Known Unknowns: The Act for security of officers of state and others of 1685

Image from A Hind Let Loose (1687)

“Reports that say that something hasn’t happened are always interesting to me, because as we know, there are known knowns; there are things we know we know. We also know there are known unknowns; that is to say we know there are some things we do not know. “

On 4 June, 1685, the Scottish Parliament passed the ‘Act for security of officers of state and others’. The act was, in part, intended to cover all government officers then engaged in the Argyll Rising, which was not put down for another fortnight. However, the act was also retrospective, and as such, would have had a direct bearing on any potential complaints over the shortcomings and actions of army officers and judges involved in the Killing Times in the first half of 1685.

The act granted a wide-ranging indemnity to ‘all and every one of his majesty’s present … judges, both civil and criminal, the officers of the army and all others who have acted’ on commissions from the King or privy council.

It indemnified them ‘against all pursuits or complaints that can be raised against them, in any manner of way, for their actions in his majesty’s service’.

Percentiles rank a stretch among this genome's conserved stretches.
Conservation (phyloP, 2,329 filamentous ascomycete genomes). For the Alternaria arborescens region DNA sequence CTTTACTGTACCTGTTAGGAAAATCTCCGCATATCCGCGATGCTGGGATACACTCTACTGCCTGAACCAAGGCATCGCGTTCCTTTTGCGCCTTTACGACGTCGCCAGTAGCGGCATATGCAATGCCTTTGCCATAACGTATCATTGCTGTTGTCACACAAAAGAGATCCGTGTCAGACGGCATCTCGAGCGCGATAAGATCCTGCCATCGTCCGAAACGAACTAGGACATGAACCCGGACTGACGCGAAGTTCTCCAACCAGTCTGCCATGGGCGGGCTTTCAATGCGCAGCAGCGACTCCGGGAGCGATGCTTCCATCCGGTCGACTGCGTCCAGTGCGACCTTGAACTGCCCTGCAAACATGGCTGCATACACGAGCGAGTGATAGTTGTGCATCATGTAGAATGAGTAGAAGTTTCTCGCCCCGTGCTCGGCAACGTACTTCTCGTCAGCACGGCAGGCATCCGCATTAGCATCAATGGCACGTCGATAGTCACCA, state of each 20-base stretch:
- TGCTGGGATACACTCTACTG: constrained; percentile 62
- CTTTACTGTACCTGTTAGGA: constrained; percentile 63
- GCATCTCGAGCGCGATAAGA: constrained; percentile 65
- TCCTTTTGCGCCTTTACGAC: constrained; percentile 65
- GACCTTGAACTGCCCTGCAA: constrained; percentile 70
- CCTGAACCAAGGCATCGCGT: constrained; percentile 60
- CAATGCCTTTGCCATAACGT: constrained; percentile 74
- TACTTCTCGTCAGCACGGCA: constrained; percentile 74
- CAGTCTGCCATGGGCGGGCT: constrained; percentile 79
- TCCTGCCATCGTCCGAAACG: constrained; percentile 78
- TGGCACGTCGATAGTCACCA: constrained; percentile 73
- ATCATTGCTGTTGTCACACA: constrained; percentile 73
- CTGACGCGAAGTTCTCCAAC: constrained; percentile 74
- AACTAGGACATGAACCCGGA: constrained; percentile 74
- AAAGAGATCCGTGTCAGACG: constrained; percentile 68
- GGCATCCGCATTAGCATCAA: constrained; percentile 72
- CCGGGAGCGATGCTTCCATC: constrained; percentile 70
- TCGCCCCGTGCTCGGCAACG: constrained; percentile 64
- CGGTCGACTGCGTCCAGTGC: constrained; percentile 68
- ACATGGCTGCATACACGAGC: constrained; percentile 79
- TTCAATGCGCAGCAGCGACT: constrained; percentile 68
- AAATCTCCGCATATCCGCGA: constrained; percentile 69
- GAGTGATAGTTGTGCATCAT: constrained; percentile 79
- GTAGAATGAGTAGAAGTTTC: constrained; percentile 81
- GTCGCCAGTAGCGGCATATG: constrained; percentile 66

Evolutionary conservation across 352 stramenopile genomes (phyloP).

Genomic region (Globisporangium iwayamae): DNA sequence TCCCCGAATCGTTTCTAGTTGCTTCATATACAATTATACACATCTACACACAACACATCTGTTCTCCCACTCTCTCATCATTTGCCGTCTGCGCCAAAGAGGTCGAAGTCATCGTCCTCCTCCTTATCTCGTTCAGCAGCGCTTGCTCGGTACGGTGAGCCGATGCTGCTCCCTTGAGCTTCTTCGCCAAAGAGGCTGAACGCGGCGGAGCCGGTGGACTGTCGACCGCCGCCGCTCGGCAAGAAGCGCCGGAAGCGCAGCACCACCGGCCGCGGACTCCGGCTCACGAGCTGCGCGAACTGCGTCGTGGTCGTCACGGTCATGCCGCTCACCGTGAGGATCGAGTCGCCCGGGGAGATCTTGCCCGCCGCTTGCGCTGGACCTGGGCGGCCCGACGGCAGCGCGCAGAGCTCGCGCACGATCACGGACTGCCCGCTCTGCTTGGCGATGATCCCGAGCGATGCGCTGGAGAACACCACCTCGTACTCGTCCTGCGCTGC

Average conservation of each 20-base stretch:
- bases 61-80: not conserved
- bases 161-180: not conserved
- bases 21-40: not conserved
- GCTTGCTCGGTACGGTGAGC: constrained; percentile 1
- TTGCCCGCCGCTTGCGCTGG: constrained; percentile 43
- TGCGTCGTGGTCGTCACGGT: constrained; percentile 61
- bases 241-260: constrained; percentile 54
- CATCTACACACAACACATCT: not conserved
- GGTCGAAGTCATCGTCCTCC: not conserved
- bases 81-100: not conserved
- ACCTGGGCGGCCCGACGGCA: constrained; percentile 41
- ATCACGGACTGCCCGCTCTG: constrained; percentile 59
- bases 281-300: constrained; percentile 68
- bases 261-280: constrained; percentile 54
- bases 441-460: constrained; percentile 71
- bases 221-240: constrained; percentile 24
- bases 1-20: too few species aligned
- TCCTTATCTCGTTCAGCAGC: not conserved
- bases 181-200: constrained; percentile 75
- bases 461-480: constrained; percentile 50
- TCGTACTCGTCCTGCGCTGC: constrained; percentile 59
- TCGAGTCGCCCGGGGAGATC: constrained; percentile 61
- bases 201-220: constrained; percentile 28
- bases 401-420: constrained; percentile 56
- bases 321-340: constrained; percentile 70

It also indemnified them ‘for their omissions and wherein they have fallen short of their duty, and that as fully as if every particular crime or misdemeanour were particularly specified in a remission under his majesty’s great seal’.

If faced with a complaint about the actions of army officers or judges etc, judges were ‘to interpret this indemnity in the most ample and favourable sense’. (RPS, 1685/4/65.)

The Killing Times had begun in response to the Societies’ Apologetical Declaration against Intelligencers, which threatened persecutors with assassination. At the beginning of 1685, the privy council had enacted the Abjuration oath, which renounced the Societies’ declaration, and granted commissions to judges and military officers that permitted them to carry out summary executions in the field of those who refused the oath. Field justice carried the obvious peril of relying on the judgement of officers faced with all the pressures of operating in the field, rather than on deliberations over evidence in court. It was inconsistent in application and, if the Presbyterian sources are to be believed, mistakes were made.

Governments and states have often suppressed the ability of the victims of state power to seek redress, especially when confronting an insurgency or terrorism. The Scottish Parliament’s act of 1685 falls into that pattern.

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Text © Copyright Dr Mark Jardine. All Rights Reserved. Please link to this post on Facebook or other social networks or retweet it, but do not reblog in FULL without the express permission of the author @drmarkjardine

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~ by drmarkjardine on June 29, 2015.

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